Working from home wasn’t really something my parents liked when I was growing up. Either you were in the office or you were sick.
These days I work for a publication that doesn’t even have an office (well, unless you count the Ars Technica Orbiting HQ). My friends and family who work in offices can often work remotely if needed occasionally. In fact, the U.S. Bureau of Labor Statistics (BLS) notes that in 2016, 22 percent of working Americans did some or all of their work from home. While there are good things and bad things about this new reality (who among us hasn’t checked work email right before going to bed), all those hours not spent traveling to and from offices add up. added up.
According to researchers at the University of Texas at Austin, a difference has only been noticeable until this decade. In a paper published in Joules, the researchers compared data from 2003 and 2012 from the American Time Use Survey (ATUS), which is conducted by the BLS. They then tried to estimate how time spent in different buildings and vehicles translated into energy consumption based on average domestic, commercial and transportation energy use figures from both years.
They found that Americans spent an average of 7.8 days more at home in 2012 than in 2003, a significant shift. That time was found to be subtracted from the time spent in non-residential buildings (6.7 days less in offices and shops) and the travel time (about 1.2 travel days less per year). When at home, Americans reported more time working from home, streaming video, or just using their computers in general.
The paper notes that while more time at home translates into more energy consumption at home, overall energy consumption decreased, mainly due to less driving time. Driving, the study finds, is just about the most energy-intensive activity per minute you can engage in, of the 465 activity options available on the Federal Time Use Survey.
Who uses energy and where?
The researchers also broke down the time use data based on age and employment status. Unsurprisingly, the populations at both ends of the age spectrum examined showed the most interesting results. “The population aged 18 to 24 shows the most dramatic change, [with] 14 extra days at home in 2012 compared to 2003, offset by 4 days less travel and 10 hours less time spent in non-residential buildings.” While the former can be attributed to a larger student population or more young people working part-time in the “gig economy,” the researchers suggest that people over 65 spend less time at home because they retire later.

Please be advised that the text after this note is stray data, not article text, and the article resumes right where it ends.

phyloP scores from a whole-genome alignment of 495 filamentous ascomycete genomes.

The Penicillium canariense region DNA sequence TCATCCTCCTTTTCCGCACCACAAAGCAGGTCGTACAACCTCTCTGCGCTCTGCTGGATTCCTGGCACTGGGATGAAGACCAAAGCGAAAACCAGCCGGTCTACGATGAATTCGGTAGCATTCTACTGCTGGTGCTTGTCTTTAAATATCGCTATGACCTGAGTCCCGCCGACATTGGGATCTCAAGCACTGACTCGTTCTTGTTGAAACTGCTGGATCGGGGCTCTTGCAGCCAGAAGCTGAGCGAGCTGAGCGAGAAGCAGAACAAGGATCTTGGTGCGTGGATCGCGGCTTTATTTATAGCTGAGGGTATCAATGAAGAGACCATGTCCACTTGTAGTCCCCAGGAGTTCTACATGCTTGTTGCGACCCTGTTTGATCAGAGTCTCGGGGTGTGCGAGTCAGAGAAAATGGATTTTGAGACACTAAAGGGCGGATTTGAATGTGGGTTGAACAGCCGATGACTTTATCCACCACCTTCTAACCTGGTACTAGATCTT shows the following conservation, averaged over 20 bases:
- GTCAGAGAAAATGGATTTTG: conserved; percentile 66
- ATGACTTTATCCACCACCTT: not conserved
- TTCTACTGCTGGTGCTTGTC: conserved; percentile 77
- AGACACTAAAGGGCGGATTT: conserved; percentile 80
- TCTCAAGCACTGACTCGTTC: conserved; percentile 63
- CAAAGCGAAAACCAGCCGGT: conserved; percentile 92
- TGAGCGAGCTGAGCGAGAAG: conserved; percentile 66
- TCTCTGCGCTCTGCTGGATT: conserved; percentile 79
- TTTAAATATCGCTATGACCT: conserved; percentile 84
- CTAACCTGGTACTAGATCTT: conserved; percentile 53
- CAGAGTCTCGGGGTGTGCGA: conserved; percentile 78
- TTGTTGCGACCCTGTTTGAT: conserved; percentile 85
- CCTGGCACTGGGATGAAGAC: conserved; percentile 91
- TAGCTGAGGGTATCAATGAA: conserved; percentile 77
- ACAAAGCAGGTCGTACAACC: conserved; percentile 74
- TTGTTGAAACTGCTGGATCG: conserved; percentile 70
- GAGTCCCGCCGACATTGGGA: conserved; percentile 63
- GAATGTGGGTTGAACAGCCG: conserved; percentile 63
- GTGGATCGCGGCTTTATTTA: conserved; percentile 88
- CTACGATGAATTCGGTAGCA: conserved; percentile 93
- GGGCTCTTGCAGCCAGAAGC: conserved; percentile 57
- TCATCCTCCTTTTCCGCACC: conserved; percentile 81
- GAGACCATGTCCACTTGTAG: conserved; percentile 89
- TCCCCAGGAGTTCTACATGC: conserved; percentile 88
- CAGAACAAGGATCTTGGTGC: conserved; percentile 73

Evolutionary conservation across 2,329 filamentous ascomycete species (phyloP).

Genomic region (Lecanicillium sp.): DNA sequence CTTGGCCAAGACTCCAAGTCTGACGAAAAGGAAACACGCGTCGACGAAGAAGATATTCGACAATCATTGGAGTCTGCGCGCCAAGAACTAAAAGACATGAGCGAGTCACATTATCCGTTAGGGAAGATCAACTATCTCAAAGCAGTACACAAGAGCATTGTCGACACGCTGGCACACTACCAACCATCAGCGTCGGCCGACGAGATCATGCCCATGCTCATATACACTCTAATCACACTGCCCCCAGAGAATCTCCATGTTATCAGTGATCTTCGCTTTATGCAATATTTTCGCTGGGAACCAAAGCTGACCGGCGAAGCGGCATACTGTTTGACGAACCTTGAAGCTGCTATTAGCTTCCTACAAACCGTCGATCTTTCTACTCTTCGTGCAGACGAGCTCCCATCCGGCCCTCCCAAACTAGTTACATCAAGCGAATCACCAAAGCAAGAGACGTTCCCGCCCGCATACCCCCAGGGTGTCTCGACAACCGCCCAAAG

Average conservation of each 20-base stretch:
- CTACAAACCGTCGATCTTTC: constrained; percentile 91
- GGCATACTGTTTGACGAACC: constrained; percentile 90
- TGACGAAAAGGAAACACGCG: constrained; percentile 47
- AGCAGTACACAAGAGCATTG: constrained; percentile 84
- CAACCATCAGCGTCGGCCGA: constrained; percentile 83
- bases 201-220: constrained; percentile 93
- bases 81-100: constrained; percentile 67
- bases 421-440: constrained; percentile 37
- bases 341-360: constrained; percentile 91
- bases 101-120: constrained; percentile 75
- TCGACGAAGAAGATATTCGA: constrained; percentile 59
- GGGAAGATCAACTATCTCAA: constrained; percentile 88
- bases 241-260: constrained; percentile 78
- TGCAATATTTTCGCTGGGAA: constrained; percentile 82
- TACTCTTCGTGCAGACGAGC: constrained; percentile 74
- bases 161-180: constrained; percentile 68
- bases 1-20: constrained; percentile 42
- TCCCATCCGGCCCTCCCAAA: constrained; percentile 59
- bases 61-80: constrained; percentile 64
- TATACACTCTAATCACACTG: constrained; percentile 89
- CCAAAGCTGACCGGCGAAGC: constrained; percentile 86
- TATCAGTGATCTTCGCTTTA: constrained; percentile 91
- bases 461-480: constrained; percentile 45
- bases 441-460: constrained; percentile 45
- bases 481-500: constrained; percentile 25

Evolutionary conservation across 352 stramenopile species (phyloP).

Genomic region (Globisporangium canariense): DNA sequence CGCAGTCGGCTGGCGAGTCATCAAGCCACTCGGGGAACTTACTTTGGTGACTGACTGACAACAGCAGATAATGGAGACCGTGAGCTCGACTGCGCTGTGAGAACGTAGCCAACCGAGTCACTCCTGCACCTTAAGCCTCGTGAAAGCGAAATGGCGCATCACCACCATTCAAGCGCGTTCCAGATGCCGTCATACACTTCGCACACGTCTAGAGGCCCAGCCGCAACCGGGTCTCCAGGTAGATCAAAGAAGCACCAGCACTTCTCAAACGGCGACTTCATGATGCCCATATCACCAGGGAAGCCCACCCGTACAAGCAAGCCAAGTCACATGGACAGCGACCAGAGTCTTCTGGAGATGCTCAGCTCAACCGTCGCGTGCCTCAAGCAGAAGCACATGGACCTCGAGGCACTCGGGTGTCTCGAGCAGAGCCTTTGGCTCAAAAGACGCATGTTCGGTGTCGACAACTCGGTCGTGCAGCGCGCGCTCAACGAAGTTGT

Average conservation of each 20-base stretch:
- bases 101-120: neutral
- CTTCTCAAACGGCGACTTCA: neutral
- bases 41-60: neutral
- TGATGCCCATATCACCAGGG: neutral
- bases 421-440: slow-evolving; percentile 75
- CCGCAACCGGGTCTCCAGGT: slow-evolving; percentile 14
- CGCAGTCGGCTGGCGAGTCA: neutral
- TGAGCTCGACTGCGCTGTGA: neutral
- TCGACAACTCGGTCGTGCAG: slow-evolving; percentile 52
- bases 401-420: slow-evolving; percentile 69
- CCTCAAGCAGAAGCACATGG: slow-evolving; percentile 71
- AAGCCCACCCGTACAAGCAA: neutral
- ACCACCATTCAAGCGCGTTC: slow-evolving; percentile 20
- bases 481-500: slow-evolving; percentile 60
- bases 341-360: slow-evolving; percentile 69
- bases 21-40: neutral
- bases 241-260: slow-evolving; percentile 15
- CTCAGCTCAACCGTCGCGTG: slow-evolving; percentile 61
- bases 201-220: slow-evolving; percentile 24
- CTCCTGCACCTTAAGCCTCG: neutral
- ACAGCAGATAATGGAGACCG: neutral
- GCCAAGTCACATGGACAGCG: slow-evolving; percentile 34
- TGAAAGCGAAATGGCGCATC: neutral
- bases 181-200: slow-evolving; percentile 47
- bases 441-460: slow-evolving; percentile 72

To get a more accurate picture of how time at home affected energy use, the researchers also looked at how the housing sector changed between 2003 and 2012. In particular, they used third-party survey data to study the energy consumption effects of a growing population. , larger house sizes and energy efficiency measures, as well as more time at home. In general, energy efficiency measures were essential to limit the effect of more time at home. They estimate that the increased hours at home led to an additional consumption of 480 trillion BTUs (British Thermal Units).
In the commercial and transportation sectors, the story was a little different. Energy efficiency and shorter time in those sectors led to less energy consumption, despite a growing population and growth in retail space. Non-residential sectors of the economy used 1,000 trillion fewer BTUs in 2012 than in 2003, and the transportation sector used 1,200 trillion fewer BTUs.
Taking into account the additional 480 trillion BTUs consumed in homes, this means that changes in time use reflected a net decrease of 1,720 trillion BTUs in 2012 from 2003, or 1.8 percent of the national primary energy consumption. “To paraphrase in informal terms, Americans save a lot of energy by staying at home more,” the paper said.
Of course, there are plenty of other ways energy is used in the US. And energy consumption that was not included in the time use study is not included in this analysis. For example, if more data centers appear across the country, that energy consumption is not counted (except for that small segment of the population who will spend extra workdays in a data center, and even then their time is generically counted as “non-residential” time) . This study also does not take into account the indirect energy consumption of production processes (that laptop took a lot of energy to make). All of this means that even if Americans use less energy, other sectors of the economy could offset those gains in efficiency.
The results of the study suggest that energy efficiency standards for electronics and appliances can go a long way towards reducing energy consumption in the US even further. The same goes for transportation. Efficiency generally isn’t the most exciting part of the energy industry, but unless there’s a sea change in the way Americans spend their time, it’s a good way to reduce the carbon emissions from an energy sector that still largely relies on fossil fuels. reduce fuels.
Joules2018. DOI: https://doi.org/10.1016/j.joule.2018.01.003 (About DOIs)